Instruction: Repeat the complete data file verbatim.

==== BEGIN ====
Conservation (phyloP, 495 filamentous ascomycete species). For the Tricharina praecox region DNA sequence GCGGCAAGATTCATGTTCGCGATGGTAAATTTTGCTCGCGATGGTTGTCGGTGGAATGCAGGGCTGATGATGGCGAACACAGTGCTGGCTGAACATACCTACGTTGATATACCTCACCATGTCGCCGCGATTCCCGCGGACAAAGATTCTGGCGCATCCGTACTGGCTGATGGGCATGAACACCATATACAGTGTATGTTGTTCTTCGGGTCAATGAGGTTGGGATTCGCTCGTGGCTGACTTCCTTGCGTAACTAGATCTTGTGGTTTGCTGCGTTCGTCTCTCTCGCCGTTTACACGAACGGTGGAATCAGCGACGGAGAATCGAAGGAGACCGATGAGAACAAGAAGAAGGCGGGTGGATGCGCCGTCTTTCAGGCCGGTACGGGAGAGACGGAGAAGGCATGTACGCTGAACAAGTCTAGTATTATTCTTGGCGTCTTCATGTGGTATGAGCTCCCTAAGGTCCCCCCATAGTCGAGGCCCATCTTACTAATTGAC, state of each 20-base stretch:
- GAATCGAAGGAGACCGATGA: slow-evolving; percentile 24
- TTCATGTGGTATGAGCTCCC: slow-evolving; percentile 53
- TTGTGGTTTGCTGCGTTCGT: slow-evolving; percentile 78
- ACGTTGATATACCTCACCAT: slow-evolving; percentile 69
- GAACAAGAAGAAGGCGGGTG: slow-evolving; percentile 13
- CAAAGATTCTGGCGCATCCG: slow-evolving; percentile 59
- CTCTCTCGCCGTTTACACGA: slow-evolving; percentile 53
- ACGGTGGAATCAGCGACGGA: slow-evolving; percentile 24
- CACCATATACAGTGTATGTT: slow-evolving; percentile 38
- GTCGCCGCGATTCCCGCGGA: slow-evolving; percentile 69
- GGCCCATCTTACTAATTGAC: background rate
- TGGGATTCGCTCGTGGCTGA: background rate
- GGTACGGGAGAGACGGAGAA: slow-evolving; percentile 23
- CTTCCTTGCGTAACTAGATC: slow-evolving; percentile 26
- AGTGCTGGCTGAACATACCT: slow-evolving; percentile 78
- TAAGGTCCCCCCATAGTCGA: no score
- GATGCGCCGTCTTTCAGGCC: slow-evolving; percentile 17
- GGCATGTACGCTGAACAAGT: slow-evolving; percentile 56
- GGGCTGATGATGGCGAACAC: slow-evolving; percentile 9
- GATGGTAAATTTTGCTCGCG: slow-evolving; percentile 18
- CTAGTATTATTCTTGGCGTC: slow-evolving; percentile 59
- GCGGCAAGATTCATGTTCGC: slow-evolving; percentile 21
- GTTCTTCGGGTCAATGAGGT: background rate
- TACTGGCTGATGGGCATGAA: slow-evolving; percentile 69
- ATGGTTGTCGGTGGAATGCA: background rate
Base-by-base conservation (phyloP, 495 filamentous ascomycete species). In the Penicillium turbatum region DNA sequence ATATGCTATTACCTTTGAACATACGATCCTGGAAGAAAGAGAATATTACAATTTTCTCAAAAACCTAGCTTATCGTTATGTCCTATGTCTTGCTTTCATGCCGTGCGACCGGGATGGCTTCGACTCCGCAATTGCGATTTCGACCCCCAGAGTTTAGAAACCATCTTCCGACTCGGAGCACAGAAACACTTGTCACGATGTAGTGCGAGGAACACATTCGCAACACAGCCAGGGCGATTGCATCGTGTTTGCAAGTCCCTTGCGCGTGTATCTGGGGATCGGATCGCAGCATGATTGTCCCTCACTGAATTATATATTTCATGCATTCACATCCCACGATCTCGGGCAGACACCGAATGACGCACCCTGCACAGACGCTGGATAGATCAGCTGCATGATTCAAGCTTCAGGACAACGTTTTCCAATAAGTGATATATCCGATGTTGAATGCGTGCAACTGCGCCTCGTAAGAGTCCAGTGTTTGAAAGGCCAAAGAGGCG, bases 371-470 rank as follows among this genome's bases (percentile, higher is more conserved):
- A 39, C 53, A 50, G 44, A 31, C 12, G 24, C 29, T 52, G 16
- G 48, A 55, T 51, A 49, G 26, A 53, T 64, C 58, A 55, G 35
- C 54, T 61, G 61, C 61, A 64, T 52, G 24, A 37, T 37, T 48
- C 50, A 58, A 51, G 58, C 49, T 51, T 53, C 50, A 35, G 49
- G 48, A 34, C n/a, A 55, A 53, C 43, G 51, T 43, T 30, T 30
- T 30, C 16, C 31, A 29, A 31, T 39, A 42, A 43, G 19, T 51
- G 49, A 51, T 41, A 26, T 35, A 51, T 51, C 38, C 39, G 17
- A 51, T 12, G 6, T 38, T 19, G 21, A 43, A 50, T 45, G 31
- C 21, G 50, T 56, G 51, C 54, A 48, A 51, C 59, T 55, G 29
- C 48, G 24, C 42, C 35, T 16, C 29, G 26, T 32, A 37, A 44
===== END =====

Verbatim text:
Conservation (phyloP, 495 filamentous ascomycete species). For the Tricharina praecox region DNA sequence GCGGCAAGATTCATGTTCGCGATGGTAAATTTTGCTCGCGATGGTTGTCGGTGGAATGCAGGGCTGATGATGGCGAACACAGTGCTGGCTGAACATACCTACGTTGATATACCTCACCATGTCGCCGCGATTCCCGCGGACAAAGATTCTGGCGCATCCGTACTGGCTGATGGGCATGAACACCATATACAGTGTATGTTGTTCTTCGGGTCAATGAGGTTGGGATTCGCTCGTGGCTGACTTCCTTGCGTAACTAGATCTTGTGGTTTGCTGCGTTCGTCTCTCTCGCCGTTTACACGAACGGTGGAATCAGCGACGGAGAATCGAAGGAGACCGATGAGAACAAGAAGAAGGCGGGTGGATGCGCCGTCTTTCAGGCCGGTACGGGAGAGACGGAGAAGGCATGTACGCTGAACAAGTCTAGTATTATTCTTGGCGTCTTCATGTGGTATGAGCTCCCTAAGGTCCCCCCATAGTCGAGGCCCATCTTACTAATTGAC, state of each 20-base stretch:
- GAATCGAAGGAGACCGATGA: slow-evolving; percentile 24
- TTCATGTGGTATGAGCTCCC: slow-evolving; percentile 53
- TTGTGGTTTGCTGCGTTCGT: slow-evolving; percentile 78
- ACGTTGATATACCTCACCAT: slow-evolving; percentile 69
- GAACAAGAAGAAGGCGGGTG: slow-evolving; percentile 13
- CAAAGATTCTGGCGCATCCG: slow-evolving; percentile 59
- CTCTCTCGCCGTTTACACGA: slow-evolving; percentile 53
- ACGGTGGAATCAGCGACGGA: slow-evolving; percentile 24
- CACCATATACAGTGTATGTT: slow-evolving; percentile 38
- GTCGCCGCGATTCCCGCGGA: slow-evolving; percentile 69
- GGCCCATCTTACTAATTGAC: background rate
- TGGGATTCGCTCGTGGCTGA: background rate
- GGTACGGGAGAGACGGAGAA: slow-evolving; percentile 23
- CTTCCTTGCGTAACTAGATC: slow-evolving; percentile 26
- AGTGCTGGCTGAACATACCT: slow-evolving; percentile 78
- TAAGGTCCCCCCATAGTCGA: no score
- GATGCGCCGTCTTTCAGGCC: slow-evolving; percentile 17
- GGCATGTACGCTGAACAAGT: slow-evolving; percentile 56
- GGGCTGATGATGGCGAACAC: slow-evolving; percentile 9
- GATGGTAAATTTTGCTCGCG: slow-evolving; percentile 18
- CTAGTATTATTCTTGGCGTC: slow-evolving; percentile 59
- GCGGCAAGATTCATGTTCGC: slow-evolving; percentile 21
- GTTCTTCGGGTCAATGAGGT: background rate
- TACTGGCTGATGGGCATGAA: slow-evolving; percentile 69
- ATGGTTGTCGGTGGAATGCA: background rate
Base-by-base conservation (phyloP, 495 filamentous ascomycete species). In the Penicillium turbatum region DNA sequence ATATGCTATTACCTTTGAACATACGATCCTGGAAGAAAGAGAATATTACAATTTTCTCAAAAACCTAGCTTATCGTTATGTCCTATGTCTTGCTTTCATGCCGTGCGACCGGGATGGCTTCGACTCCGCAATTGCGATTTCGACCCCCAGAGTTTAGAAACCATCTTCCGACTCGGAGCACAGAAACACTTGTCACGATGTAGTGCGAGGAACACATTCGCAACACAGCCAGGGCGATTGCATCGTGTTTGCAAGTCCCTTGCGCGTGTATCTGGGGATCGGATCGCAGCATGATTGTCCCTCACTGAATTATATATTTCATGCATTCACATCCCACGATCTCGGGCAGACACCGAATGACGCACCCTGCACAGACGCTGGATAGATCAGCTGCATGATTCAAGCTTCAGGACAACGTTTTCCAATAAGTGATATATCCGATGTTGAATGCGTGCAACTGCGCCTCGTAAGAGTCCAGTGTTTGAAAGGCCAAAGAGGCG, bases 371-470 rank as follows among this genome's bases (percentile, higher is more conserved):
- A 39, C 53, A 50, G 44, A 31, C 12, G 24, C 29, T 52, G 16
- G 48, A 55, T 51, A 49, G 26, A 53, T 64, C 58, A 55, G 35
- C 54, T 61, G 61, C 61, A 64, T 52, G 24, A 37, T 37, T 48
- C 50, A 58, A 51, G 58, C 49, T 51, T 53, C 50, A 35, G 49
- G 48, A 34, C n/a, A 55, A 53, C 43, G 51, T 43, T 30, T 30
- T 30, C 16, C 31, A 29, A 31, T 39, A 42, A 43, G 19, T 51
- G 49, A 51, T 41, A 26, T 35, A 51, T 51, C 38, C 39, G 17
- A 51, T 12, G 6, T 38, T 19, G 21, A 43, A 50, T 45, G 31
- C 21, G 50, T 56, G 51, C 54, A 48, A 51, C 59, T 55, G 29
- C 48, G 24, C 42, C 35, T 16, C 29, G 26, T 32, A 37, A 44